Mugen Train felt like watching three seamlessly sewn-together episodes of Demon Slayer in a movie theater, which is either its biggest weakness or a saving grace, depending on how you look at it. Ufotable’s incredible job on visuals and sound in the normal TV series mean that there was really no way for this feature film to look better than its television counterpart, but it does look every bit as good as it. In terms of its pacing and structure, it also feels like three episodes with no break rather than a self-contained movie. The only aspect of Mugen Train that truly felt “film-like” was the last-second appearance of an extra villain. That was not a strength, though, as it felt like he appeared just to fulfill a certain job in terms of a mood the movie wanted to create, rather than feeling like his appearance there made sense or flowed naturally from the narrative. He literally came out of nowhere, with no prior mention in either the movie or TV series. There was also zero hand-holding in terms of introducing any character or piece of the story to those who haven’t been faithfully following the series up to this point. Structure-wise, as a self-contained feature film, Mugen Train was a bit of a mess.
On the other hand, I just got to watch three episodes of Demon Slayer on a screen the size of my entire living room with booming movie theater speakers. It was not a bad experience in any sense of the word. I thoroughly enjoyed it! All of the good features about Demon Slayer in general that I mentioned earlier were present here in full force: kick-ass action, beautiful art, great emotional moments, and just an excellent viewing experience all around.
One last minor gripe that applies to the series as a whole, but perhaps to this movie in particular: it reminded me that as much as Demon Slayer is a breath of fresh air in its willingness to dive deep into heartfelt drama, it’s an absolutely by-the-book representative of its shonen action subgenre in other ways. Once I figured out which shonen-anime role or trope certain characters fulfilled in this movie, I was quickly able to predict the general arc of the entire film. I didn’t see every tiny detail coming, mind you, but I easily divined where the general arc of it was heading, and I was not one bit mistaken. Certain things were going to happen with (or to) certain characters to produce a certain emotional result in the audience, and it played out so predictably that I felt a little disappointed in its lack of originality in that regard.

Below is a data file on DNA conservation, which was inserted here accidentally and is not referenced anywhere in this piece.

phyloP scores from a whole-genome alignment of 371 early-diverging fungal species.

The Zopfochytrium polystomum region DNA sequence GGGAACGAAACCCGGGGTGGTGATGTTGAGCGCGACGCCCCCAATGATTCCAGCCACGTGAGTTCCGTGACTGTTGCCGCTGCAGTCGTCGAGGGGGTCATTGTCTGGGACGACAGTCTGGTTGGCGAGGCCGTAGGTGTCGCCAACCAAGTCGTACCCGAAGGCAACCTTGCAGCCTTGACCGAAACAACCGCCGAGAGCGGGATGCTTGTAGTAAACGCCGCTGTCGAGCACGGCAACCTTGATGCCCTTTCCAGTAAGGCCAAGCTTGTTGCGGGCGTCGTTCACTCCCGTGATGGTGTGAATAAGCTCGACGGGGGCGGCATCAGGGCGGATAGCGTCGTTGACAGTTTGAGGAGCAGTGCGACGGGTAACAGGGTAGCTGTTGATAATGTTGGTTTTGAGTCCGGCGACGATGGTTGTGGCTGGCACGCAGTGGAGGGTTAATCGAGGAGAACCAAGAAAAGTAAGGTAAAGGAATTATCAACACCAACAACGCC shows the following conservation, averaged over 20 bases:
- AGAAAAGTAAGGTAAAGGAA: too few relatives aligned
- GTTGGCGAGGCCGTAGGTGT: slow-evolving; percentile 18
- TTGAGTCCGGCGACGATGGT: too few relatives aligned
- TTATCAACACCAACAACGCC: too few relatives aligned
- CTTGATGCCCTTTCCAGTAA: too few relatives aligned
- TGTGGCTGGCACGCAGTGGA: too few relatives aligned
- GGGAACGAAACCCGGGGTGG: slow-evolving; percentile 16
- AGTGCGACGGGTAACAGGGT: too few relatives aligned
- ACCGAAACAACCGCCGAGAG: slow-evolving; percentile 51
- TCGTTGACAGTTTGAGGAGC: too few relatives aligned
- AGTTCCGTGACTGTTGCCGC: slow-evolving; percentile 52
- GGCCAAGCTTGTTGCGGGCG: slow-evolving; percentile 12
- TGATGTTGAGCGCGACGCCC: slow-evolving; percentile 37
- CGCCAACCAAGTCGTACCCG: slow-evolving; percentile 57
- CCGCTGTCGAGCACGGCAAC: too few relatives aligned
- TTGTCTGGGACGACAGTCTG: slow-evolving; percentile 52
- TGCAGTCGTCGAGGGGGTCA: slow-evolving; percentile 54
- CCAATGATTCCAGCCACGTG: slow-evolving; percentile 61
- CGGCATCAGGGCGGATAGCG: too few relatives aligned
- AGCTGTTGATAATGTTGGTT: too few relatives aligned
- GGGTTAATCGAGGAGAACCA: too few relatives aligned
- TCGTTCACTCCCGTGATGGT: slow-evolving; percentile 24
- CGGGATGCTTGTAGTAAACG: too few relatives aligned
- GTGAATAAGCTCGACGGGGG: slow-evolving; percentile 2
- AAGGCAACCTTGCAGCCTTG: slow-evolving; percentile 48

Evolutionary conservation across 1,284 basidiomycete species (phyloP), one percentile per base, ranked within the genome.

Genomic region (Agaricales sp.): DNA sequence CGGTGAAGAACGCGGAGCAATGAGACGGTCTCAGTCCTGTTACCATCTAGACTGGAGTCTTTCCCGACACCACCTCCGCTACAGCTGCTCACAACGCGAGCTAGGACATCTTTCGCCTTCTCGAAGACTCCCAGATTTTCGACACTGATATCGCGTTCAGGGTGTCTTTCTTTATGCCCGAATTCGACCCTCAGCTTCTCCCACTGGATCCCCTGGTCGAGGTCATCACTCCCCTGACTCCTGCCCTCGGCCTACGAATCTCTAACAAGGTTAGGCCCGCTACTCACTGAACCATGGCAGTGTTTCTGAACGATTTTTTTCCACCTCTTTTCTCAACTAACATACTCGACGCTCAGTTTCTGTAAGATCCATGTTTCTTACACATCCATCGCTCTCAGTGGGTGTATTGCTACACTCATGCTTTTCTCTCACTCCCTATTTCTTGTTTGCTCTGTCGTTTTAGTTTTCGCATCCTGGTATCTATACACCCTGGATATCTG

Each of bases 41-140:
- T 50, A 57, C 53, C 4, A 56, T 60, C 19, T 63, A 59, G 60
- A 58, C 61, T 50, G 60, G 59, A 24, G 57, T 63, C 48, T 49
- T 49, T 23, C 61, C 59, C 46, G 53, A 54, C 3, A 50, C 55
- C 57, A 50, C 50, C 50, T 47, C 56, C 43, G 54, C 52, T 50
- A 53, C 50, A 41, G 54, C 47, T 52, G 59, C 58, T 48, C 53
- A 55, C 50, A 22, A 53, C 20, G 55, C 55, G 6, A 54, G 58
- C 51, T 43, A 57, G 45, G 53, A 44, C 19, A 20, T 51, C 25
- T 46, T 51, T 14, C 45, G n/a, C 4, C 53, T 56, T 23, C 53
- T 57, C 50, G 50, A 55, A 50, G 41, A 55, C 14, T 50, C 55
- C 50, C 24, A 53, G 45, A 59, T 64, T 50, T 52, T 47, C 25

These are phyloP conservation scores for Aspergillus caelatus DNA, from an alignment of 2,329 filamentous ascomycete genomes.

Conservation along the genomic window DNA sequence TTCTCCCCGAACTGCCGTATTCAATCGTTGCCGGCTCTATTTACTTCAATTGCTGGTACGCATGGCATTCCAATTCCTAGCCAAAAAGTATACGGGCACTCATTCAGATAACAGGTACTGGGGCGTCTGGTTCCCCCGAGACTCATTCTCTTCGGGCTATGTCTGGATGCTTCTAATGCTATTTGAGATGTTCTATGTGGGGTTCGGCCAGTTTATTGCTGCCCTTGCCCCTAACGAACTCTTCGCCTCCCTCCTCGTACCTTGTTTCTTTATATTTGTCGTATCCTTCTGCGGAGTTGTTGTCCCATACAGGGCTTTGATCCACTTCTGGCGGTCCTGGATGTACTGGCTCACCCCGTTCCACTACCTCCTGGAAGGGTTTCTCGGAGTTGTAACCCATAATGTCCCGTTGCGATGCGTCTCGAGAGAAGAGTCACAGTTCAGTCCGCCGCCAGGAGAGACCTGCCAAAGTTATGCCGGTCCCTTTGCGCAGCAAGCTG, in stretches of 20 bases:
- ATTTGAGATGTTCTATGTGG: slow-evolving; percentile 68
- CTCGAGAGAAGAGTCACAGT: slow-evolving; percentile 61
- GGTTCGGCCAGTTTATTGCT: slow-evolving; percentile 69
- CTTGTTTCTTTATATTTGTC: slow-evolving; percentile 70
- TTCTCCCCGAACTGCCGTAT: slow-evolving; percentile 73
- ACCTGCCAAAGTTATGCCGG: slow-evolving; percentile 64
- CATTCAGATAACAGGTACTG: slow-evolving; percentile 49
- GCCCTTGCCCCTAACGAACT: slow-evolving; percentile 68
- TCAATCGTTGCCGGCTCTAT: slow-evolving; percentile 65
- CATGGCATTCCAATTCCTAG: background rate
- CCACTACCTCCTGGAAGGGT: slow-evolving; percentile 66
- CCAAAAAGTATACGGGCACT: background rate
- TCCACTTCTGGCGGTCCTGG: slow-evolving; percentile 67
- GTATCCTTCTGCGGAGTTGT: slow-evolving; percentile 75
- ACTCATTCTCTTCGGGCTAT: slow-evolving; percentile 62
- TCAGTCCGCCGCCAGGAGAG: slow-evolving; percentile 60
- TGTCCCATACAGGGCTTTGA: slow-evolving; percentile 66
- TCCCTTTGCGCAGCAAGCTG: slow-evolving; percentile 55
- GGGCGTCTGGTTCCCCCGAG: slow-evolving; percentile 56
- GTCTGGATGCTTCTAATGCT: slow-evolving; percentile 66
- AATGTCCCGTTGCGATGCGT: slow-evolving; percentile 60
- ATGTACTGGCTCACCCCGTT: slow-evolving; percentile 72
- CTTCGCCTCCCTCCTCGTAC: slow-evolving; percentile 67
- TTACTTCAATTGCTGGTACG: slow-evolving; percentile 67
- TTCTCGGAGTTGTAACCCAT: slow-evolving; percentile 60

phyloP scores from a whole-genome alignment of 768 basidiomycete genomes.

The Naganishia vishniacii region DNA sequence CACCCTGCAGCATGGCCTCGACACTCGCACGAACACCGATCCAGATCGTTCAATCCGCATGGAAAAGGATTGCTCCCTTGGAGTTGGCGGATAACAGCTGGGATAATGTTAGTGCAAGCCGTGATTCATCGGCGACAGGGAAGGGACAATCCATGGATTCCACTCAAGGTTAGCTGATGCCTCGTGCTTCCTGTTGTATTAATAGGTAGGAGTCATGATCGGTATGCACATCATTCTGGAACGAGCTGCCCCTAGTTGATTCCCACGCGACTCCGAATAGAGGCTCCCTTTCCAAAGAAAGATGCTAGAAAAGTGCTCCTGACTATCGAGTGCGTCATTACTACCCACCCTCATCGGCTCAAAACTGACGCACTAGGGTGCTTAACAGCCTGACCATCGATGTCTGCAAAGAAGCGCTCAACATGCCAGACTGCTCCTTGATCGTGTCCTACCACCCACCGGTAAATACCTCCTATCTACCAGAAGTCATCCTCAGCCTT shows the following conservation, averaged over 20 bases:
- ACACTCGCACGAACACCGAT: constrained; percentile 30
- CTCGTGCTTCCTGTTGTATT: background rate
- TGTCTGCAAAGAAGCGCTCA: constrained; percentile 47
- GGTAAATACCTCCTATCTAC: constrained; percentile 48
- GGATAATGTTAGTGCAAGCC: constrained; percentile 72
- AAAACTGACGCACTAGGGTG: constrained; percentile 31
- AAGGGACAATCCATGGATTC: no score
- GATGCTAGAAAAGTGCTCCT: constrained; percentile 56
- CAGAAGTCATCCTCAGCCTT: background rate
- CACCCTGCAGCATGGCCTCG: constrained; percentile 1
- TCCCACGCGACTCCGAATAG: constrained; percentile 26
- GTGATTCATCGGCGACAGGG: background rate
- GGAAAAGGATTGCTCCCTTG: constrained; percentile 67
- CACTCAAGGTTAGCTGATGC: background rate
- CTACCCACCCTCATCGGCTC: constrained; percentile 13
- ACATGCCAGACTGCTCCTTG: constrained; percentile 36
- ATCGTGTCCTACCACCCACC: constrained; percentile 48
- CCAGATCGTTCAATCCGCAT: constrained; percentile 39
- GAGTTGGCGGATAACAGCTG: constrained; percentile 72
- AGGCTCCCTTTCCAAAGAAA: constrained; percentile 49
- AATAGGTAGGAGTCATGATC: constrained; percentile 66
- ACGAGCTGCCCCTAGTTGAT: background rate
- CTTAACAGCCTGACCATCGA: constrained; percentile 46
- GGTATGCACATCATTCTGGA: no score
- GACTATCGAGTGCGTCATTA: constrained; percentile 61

It also failed to blast the anime’s stellar opening tune (“Gurenge” by LiSA) through those booming movie theater speakers, which I thought was unforgivable. What the hell, Ufotable? It would have been the easiest and most effective moment of fan service they possibly could have provided, and would have had that whole theater full of weebs and otaku out of their seats and cheering. Ah, well.
If “really fun” rather than “mind-blowing,” what’s behind the hype?
Mugen Train’s breakout success was not due to the quality of the movie itself (respectable as that was), but due almost entirely to the sky-high quality of the TV series that preceded it. As I mentioned, the Demon Slayer TV series was absolutely outstanding, and after 26 riveting episodes, it ended on a cliffhanger leading directly to the events of this movie. Mugen Train is also an integral part of the overall narrative of Demon Slayer. Unlike, say, the Dragon Ball movies, it’s 100% canon and key to following the story moving forward. It was also the first direct continuation we’ve had of the story in general after a silent year where the COVID pandemic has given us viewers plenty of time to wonder how things are going with Tanjiro and Nezuko.
Should I watch Mugen Train?
You get two answers on this one.
If it’s your first introduction to Demon Slayer, then no, you shouldn’t just yet. You will be as lost as you can be, because the movie ain’t stopping its train (literally or figuratively) to explain jack-shit to you.
If you’ve watched the first 26 episodes, then absolutely go watch it. It is as vital to the broader story as any episode and serves as a mini-arc within the series as a whole. It was also an absolute blast to watch, and if you get the chance to see it on the big screen in particular, you should do it. If you’re in the USA, check here on Fandango to see if it might still be showing in a theater near you. If not, keep an eye on the Funimation Channel streaming service for a home release later this year.